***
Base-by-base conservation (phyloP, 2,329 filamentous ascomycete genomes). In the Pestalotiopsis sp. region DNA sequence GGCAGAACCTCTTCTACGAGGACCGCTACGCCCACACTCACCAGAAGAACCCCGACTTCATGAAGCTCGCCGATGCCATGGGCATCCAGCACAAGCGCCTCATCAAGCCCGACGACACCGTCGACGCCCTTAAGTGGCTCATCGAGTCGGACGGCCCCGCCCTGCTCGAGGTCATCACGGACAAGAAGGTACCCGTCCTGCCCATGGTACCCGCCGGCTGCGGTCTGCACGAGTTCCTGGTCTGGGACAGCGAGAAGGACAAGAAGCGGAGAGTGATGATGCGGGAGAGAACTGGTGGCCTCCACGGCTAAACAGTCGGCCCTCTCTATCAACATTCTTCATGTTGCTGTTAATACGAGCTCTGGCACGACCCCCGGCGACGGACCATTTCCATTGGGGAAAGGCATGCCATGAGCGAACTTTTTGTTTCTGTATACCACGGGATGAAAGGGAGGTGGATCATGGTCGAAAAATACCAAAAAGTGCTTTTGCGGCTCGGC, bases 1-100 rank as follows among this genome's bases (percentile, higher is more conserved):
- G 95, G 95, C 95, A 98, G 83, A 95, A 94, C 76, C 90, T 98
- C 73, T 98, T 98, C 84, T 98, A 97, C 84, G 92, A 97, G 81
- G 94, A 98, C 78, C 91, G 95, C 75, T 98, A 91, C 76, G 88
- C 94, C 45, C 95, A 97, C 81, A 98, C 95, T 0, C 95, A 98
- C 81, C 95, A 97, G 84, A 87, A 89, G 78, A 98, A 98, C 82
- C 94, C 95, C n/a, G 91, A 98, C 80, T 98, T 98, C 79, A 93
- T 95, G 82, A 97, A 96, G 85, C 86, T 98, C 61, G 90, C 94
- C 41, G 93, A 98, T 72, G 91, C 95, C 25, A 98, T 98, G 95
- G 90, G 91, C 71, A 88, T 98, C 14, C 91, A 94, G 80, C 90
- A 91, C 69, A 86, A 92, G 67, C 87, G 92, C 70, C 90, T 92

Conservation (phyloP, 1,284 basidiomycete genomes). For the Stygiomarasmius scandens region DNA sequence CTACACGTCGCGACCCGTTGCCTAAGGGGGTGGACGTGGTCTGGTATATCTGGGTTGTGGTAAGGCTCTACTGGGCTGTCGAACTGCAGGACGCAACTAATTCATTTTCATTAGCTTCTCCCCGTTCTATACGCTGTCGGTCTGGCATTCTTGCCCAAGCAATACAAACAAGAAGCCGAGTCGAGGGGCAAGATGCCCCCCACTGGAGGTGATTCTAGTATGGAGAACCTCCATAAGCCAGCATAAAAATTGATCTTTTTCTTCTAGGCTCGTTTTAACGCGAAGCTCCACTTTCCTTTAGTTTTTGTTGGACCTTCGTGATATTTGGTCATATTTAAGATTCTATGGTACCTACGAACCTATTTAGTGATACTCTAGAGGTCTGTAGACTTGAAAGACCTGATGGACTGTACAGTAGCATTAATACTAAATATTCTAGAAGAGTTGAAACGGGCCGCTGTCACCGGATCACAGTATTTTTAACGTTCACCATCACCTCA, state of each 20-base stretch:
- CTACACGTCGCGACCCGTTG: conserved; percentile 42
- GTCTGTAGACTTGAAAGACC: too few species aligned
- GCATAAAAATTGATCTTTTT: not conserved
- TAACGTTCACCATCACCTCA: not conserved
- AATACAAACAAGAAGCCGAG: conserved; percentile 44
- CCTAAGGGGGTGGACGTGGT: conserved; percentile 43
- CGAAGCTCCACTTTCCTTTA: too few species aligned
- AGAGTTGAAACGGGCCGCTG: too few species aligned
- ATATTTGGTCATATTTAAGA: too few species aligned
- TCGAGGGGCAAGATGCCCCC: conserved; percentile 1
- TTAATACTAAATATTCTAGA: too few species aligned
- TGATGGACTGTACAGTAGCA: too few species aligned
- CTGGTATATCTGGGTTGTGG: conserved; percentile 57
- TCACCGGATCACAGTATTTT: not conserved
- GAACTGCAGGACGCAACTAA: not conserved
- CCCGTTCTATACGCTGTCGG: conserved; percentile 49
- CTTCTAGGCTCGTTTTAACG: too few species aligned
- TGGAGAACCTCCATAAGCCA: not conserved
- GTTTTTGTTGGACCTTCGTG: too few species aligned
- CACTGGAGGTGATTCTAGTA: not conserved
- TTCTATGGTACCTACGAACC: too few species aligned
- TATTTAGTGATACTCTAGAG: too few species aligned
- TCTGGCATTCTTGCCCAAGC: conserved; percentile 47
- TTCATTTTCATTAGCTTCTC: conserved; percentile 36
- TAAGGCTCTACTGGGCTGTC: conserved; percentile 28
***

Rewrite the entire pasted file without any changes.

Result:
Base-by-base conservation (phyloP, 2,329 filamentous ascomycete genomes). In the Pestalotiopsis sp. region DNA sequence GGCAGAACCTCTTCTACGAGGACCGCTACGCCCACACTCACCAGAAGAACCCCGACTTCATGAAGCTCGCCGATGCCATGGGCATCCAGCACAAGCGCCTCATCAAGCCCGACGACACCGTCGACGCCCTTAAGTGGCTCATCGAGTCGGACGGCCCCGCCCTGCTCGAGGTCATCACGGACAAGAAGGTACCCGTCCTGCCCATGGTACCCGCCGGCTGCGGTCTGCACGAGTTCCTGGTCTGGGACAGCGAGAAGGACAAGAAGCGGAGAGTGATGATGCGGGAGAGAACTGGTGGCCTCCACGGCTAAACAGTCGGCCCTCTCTATCAACATTCTTCATGTTGCTGTTAATACGAGCTCTGGCACGACCCCCGGCGACGGACCATTTCCATTGGGGAAAGGCATGCCATGAGCGAACTTTTTGTTTCTGTATACCACGGGATGAAAGGGAGGTGGATCATGGTCGAAAAATACCAAAAAGTGCTTTTGCGGCTCGGC, bases 1-100 rank as follows among this genome's bases (percentile, higher is more conserved):
- G 95, G 95, C 95, A 98, G 83, A 95, A 94, C 76, C 90, T 98
- C 73, T 98, T 98, C 84, T 98, A 97, C 84, G 92, A 97, G 81
- G 94, A 98, C 78, C 91, G 95, C 75, T 98, A 91, C 76, G 88
- C 94, C 45, C 95, A 97, C 81, A 98, C 95, T 0, C 95, A 98
- C 81, C 95, A 97, G 84, A 87, A 89, G 78, A 98, A 98, C 82
- C 94, C 95, C n/a, G 91, A 98, C 80, T 98, T 98, C 79, A 93
- T 95, G 82, A 97, A 96, G 85, C 86, T 98, C 61, G 90, C 94
- C 41, G 93, A 98, T 72, G 91, C 95, C 25, A 98, T 98, G 95
- G 90, G 91, C 71, A 88, T 98, C 14, C 91, A 94, G 80, C 90
- A 91, C 69, A 86, A 92, G 67, C 87, G 92, C 70, C 90, T 92

Conservation (phyloP, 1,284 basidiomycete genomes). For the Stygiomarasmius scandens region DNA sequence CTACACGTCGCGACCCGTTGCCTAAGGGGGTGGACGTGGTCTGGTATATCTGGGTTGTGGTAAGGCTCTACTGGGCTGTCGAACTGCAGGACGCAACTAATTCATTTTCATTAGCTTCTCCCCGTTCTATACGCTGTCGGTCTGGCATTCTTGCCCAAGCAATACAAACAAGAAGCCGAGTCGAGGGGCAAGATGCCCCCCACTGGAGGTGATTCTAGTATGGAGAACCTCCATAAGCCAGCATAAAAATTGATCTTTTTCTTCTAGGCTCGTTTTAACGCGAAGCTCCACTTTCCTTTAGTTTTTGTTGGACCTTCGTGATATTTGGTCATATTTAAGATTCTATGGTACCTACGAACCTATTTAGTGATACTCTAGAGGTCTGTAGACTTGAAAGACCTGATGGACTGTACAGTAGCATTAATACTAAATATTCTAGAAGAGTTGAAACGGGCCGCTGTCACCGGATCACAGTATTTTTAACGTTCACCATCACCTCA, state of each 20-base stretch:
- CTACACGTCGCGACCCGTTG: conserved; percentile 42
- GTCTGTAGACTTGAAAGACC: too few species aligned
- GCATAAAAATTGATCTTTTT: not conserved
- TAACGTTCACCATCACCTCA: not conserved
- AATACAAACAAGAAGCCGAG: conserved; percentile 44
- CCTAAGGGGGTGGACGTGGT: conserved; percentile 43
- CGAAGCTCCACTTTCCTTTA: too few species aligned
- AGAGTTGAAACGGGCCGCTG: too few species aligned
- ATATTTGGTCATATTTAAGA: too few species aligned
- TCGAGGGGCAAGATGCCCCC: conserved; percentile 1
- TTAATACTAAATATTCTAGA: too few species aligned
- TGATGGACTGTACAGTAGCA: too few species aligned
- CTGGTATATCTGGGTTGTGG: conserved; percentile 57
- TCACCGGATCACAGTATTTT: not conserved
- GAACTGCAGGACGCAACTAA: not conserved
- CCCGTTCTATACGCTGTCGG: conserved; percentile 49
- CTTCTAGGCTCGTTTTAACG: too few species aligned
- TGGAGAACCTCCATAAGCCA: not conserved
- GTTTTTGTTGGACCTTCGTG: too few species aligned
- CACTGGAGGTGATTCTAGTA: not conserved
- TTCTATGGTACCTACGAACC: too few species aligned
- TATTTAGTGATACTCTAGAG: too few species aligned
- TCTGGCATTCTTGCCCAAGC: conserved; percentile 47
- TTCATTTTCATTAGCTTCTC: conserved; percentile 36
- TAAGGCTCTACTGGGCTGTC: conserved; percentile 28